Status of Online Education in the U.S.


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  • Status of Online Education in the U.S.: The view of online education as a disruptive force to more traditional forms of education is coming to fruition as blended and fully online methods of delivery move from early adoption to mainstream in U. S. education. This presentation examines the current landscape of online education in the U.S., insights into where we might be headed, and practical solutions as we face the inevitable dynamic and personalized future of education.
  • Increase productivity through innovation. The need to do more with less Fewer scholarships, more student debt Explain how in the US higher ed is not free. For some based on need or merit, but the vast majority of students finance their education through student loans. Increasing options for affordable education. Not only value in the market for a degree but also the ability combine credits from various learning institutions/formats for degrees and certificates.
  • Increase productivity through innovation Explain the public ed in the US is not the top down system found in Poland. Policy decisions are largely left to the states and local governments. However, federal assistance is often tied to federal policy initiatives. If states want money, they must engage in the programs promoted by the feds. So for example, NCLB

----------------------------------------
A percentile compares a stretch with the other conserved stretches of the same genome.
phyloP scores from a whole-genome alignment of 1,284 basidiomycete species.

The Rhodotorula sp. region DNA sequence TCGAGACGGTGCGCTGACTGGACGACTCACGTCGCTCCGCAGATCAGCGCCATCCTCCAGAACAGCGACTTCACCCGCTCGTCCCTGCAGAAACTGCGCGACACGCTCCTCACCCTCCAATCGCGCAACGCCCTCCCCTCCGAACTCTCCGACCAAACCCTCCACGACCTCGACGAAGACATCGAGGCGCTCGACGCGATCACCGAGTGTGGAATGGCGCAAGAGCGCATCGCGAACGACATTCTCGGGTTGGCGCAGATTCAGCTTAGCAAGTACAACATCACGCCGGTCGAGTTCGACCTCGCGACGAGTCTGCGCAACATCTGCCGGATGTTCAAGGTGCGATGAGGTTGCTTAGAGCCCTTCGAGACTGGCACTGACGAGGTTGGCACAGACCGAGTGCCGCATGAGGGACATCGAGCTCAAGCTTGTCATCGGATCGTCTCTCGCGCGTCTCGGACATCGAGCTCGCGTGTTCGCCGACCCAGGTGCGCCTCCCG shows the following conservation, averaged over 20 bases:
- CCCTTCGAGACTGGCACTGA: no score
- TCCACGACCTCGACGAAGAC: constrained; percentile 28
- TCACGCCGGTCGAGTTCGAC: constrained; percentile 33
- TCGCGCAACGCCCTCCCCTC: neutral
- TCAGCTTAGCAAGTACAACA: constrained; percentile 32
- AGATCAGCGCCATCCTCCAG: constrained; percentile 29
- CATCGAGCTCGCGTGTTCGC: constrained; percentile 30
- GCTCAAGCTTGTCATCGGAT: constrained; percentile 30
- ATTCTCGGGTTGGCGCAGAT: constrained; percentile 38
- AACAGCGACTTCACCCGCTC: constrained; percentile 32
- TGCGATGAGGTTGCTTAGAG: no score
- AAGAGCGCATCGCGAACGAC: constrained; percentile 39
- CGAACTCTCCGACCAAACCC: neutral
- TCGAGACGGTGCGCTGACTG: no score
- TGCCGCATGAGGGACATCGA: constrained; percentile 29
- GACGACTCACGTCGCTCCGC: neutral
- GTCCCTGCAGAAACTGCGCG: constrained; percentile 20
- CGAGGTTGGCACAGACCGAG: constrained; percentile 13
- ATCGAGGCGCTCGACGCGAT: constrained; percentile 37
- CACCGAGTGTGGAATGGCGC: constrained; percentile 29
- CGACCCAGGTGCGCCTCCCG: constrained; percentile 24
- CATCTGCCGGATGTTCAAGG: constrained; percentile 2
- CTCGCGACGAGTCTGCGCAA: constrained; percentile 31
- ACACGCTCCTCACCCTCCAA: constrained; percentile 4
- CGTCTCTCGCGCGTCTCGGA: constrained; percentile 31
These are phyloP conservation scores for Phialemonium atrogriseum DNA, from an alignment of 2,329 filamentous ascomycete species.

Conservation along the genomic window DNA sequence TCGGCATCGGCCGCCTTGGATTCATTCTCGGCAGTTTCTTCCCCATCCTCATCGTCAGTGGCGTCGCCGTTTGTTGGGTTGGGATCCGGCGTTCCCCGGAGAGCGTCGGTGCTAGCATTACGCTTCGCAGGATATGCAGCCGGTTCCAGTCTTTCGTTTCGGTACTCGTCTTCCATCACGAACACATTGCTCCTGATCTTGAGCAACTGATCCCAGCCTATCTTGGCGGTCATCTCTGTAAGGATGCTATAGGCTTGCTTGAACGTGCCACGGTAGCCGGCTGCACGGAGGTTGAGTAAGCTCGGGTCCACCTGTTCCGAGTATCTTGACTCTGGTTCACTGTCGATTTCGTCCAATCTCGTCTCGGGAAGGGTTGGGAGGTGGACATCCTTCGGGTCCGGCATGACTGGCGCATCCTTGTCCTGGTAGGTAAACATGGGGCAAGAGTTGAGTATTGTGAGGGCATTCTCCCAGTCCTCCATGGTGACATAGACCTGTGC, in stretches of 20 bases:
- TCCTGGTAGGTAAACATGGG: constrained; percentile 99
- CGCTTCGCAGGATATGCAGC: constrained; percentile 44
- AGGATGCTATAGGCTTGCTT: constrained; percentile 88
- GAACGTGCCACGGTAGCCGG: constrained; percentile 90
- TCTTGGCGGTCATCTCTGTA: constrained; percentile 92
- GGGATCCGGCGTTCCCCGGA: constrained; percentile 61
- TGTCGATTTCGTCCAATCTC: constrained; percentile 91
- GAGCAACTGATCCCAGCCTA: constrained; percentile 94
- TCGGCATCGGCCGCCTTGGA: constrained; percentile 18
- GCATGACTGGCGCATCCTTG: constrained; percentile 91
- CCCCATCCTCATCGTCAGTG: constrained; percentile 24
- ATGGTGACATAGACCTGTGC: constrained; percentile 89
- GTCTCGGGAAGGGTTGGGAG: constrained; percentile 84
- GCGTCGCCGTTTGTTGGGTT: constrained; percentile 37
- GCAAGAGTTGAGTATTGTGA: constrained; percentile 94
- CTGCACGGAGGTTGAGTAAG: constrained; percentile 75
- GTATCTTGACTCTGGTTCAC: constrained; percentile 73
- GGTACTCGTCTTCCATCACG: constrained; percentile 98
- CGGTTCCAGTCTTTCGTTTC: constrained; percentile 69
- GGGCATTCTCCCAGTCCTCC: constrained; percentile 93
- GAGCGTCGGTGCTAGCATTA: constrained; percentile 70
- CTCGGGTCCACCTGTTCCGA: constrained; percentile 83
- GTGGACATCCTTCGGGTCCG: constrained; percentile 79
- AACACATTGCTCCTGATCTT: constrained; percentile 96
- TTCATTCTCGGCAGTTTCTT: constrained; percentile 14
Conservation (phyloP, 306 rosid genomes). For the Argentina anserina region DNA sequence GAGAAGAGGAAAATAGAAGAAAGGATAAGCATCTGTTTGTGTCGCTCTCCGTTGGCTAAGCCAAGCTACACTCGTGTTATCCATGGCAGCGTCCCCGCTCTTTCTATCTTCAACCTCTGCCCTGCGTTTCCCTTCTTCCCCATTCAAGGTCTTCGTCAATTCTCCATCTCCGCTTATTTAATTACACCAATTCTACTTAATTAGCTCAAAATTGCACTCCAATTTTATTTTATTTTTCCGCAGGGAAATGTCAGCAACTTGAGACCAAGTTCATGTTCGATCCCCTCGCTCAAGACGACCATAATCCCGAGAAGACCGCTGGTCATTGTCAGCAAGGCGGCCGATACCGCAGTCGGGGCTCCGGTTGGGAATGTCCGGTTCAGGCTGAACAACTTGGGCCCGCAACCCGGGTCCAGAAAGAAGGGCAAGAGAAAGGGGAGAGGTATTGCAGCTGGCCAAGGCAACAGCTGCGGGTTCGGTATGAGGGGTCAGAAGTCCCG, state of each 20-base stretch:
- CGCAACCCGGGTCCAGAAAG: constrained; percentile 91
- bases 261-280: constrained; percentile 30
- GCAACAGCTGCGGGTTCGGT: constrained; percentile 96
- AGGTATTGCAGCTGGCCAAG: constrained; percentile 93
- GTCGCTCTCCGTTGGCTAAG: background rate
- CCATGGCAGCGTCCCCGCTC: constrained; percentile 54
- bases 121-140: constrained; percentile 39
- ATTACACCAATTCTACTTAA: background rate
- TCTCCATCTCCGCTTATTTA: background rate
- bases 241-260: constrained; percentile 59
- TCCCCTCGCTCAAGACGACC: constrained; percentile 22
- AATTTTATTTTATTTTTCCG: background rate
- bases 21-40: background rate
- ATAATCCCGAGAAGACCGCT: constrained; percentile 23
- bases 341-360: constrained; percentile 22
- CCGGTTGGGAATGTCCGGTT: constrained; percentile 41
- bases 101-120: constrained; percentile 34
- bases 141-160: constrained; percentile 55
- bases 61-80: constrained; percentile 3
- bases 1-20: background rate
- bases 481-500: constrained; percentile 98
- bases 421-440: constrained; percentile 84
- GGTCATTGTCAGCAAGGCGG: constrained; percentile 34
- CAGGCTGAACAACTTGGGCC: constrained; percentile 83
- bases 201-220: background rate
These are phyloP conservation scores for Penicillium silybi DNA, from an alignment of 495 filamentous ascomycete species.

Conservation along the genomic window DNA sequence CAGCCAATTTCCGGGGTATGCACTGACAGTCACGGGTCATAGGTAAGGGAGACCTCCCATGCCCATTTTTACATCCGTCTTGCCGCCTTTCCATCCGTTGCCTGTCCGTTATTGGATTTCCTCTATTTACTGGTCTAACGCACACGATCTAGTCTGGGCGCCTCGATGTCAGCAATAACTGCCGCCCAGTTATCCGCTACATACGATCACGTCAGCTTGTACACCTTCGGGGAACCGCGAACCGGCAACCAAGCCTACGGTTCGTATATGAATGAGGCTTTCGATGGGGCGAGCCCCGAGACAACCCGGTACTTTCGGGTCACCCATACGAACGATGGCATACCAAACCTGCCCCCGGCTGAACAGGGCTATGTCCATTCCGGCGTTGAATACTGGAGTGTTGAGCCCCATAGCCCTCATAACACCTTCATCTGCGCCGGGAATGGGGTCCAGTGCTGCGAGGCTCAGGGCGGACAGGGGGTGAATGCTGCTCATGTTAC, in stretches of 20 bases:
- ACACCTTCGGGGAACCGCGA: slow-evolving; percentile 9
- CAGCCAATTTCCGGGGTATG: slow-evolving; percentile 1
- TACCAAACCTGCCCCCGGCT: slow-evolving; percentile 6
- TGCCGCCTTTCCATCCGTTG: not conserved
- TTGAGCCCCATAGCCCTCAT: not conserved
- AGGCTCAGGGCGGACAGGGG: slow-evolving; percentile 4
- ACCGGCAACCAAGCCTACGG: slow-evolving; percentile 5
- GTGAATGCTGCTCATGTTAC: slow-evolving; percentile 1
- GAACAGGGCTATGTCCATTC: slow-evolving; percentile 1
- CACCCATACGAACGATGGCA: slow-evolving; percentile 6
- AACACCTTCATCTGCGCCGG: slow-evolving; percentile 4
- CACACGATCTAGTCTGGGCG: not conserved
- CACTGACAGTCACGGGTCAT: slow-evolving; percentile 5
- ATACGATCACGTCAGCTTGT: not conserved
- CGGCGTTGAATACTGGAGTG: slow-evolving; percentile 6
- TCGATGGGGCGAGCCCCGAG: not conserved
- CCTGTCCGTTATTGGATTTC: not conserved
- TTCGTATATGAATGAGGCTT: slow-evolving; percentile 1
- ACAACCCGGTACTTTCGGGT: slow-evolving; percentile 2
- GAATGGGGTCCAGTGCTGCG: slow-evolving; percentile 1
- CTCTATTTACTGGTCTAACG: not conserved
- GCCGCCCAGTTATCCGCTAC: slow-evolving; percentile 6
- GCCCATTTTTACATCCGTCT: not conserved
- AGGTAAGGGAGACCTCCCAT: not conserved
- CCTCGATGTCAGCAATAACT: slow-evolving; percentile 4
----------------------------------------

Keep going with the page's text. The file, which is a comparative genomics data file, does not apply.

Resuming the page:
• Add 200k to 1.8 million (these are full time virtual enrollments not included in the survey) Definition of online learning – offered over the Internet – not Interactive TV, televised courses, etc. According to the Sloan Report – Online learning is distributed as follows – 69% 9-12, 17% 6-8, 14% K-5 Over 6 million students are now enrolled in full-time courses at colleges and universities – this does not include blended content that supports face-to-face courses – 10 – 20 % yearly increase Keep in mind that this 2 million number is out of a nationwide 49 million public school students – we are early – this is still developing. The Sloan group is predicting 5-6 million online enrollments by 2016 – this would mean that over 10% of students nationally would be taking an online course Think about your class, your school or your district – how does this align with what you are doing? Online Learning will disrupt traditional educational systems by the year 2019 Higher Ed: Revenue growth is increasingly cannibalistic and comes from reduced enrollment in traditional classes rather than new student enrollment. Source: Primary Research Group 2012-13 Edition of The Survey of Distance Learning Programs in Higher Education